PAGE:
Directors, like managers, come in different shapes, sizes and smells, and their styles are equally varied.
One type of director will microdirect you - to the point of telling you how to say your lines (or even saying them out loud for you to copy), telling you precisely when to stand and to sit, and even when to glance where. This approach is not popular with actors and has lead to the defenestration of several promising directorial talents (usually accompanied by cries of "don't tell me how to act!" and much piqued twitching of neckscarves). On the other hand it can lead to some very precise work and is certainly necessary when directing more physical sequences or stage "business".
Another type of director will only talk to you about your character's motivations, background and feelings, emphasising different aspects thereof until you both come naturally to the effect the director is looking for. They will rarely tell you what to do at all, but will try to make you develop actions from within. This can be a slow process (and it feels a lot like that therapy session you never told anyone about) but the results are convincing.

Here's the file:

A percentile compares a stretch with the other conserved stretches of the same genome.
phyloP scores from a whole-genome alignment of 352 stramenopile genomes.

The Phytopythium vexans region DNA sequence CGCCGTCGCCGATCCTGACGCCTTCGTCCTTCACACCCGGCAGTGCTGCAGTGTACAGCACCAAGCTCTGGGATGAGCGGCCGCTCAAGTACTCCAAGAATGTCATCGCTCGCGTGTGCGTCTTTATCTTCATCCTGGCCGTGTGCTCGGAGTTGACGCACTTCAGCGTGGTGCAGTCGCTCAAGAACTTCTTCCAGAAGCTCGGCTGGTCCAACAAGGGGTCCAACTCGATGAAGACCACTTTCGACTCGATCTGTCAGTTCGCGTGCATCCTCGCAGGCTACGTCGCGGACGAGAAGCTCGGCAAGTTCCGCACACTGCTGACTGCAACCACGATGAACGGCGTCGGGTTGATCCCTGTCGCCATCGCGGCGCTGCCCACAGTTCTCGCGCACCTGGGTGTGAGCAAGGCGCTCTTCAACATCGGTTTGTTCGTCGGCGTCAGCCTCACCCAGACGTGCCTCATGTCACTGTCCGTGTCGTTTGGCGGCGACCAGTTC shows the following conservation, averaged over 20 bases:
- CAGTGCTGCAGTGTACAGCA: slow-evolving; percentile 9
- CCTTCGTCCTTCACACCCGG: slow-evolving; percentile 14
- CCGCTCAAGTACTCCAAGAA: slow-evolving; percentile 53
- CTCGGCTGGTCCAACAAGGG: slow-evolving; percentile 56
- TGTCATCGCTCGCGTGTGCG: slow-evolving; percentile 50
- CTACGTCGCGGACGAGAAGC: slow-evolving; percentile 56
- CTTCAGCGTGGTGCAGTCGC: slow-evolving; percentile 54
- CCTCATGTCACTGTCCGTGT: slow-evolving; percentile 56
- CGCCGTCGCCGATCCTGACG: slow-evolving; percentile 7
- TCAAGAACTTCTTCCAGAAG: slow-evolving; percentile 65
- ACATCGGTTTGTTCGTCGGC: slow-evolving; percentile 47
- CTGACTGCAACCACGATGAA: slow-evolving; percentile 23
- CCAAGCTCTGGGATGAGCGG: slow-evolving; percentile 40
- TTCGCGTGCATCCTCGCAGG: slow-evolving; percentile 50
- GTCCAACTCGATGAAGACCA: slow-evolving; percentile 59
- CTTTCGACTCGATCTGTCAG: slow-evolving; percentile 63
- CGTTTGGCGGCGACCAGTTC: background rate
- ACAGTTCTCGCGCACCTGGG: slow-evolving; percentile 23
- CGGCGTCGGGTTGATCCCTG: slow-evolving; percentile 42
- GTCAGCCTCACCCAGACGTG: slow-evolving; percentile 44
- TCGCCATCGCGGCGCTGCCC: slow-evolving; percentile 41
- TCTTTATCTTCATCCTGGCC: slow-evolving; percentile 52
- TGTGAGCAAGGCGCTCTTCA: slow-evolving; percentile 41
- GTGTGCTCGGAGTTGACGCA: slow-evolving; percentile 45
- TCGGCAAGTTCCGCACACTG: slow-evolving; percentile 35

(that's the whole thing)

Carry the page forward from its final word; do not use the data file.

Last year I worked with a director of the first "micromanaging" type. He was a great guy with many great ideas and the show worked out well - but several actors felt we were basically playing the director, rather than playing our part. We had particular problems when the show required us to react spontaneously in character - because we didn't really have a character, just a sequence of moves and vocal intonations.
If you are managing people who work with customers, are you micro-directing? Are your people trying to "be" you, to do things as you would do them (or worse still, by the book)? Or do they understand the motivations behind their actions?
To avoid micromanagement, copy the motivation-based director. Never tell your people how to do anything, or even what to do, but talk about goals and meanings with them, inviting them to suggest their own strategies. Not only will your staff be far more motivated and really believe in what they are doing, they will be better placed to deal with new problems.
And I guarantee you, some of their ideas will be better than yours....
pic of groundbreaking director Dorothy Arzner from moah.org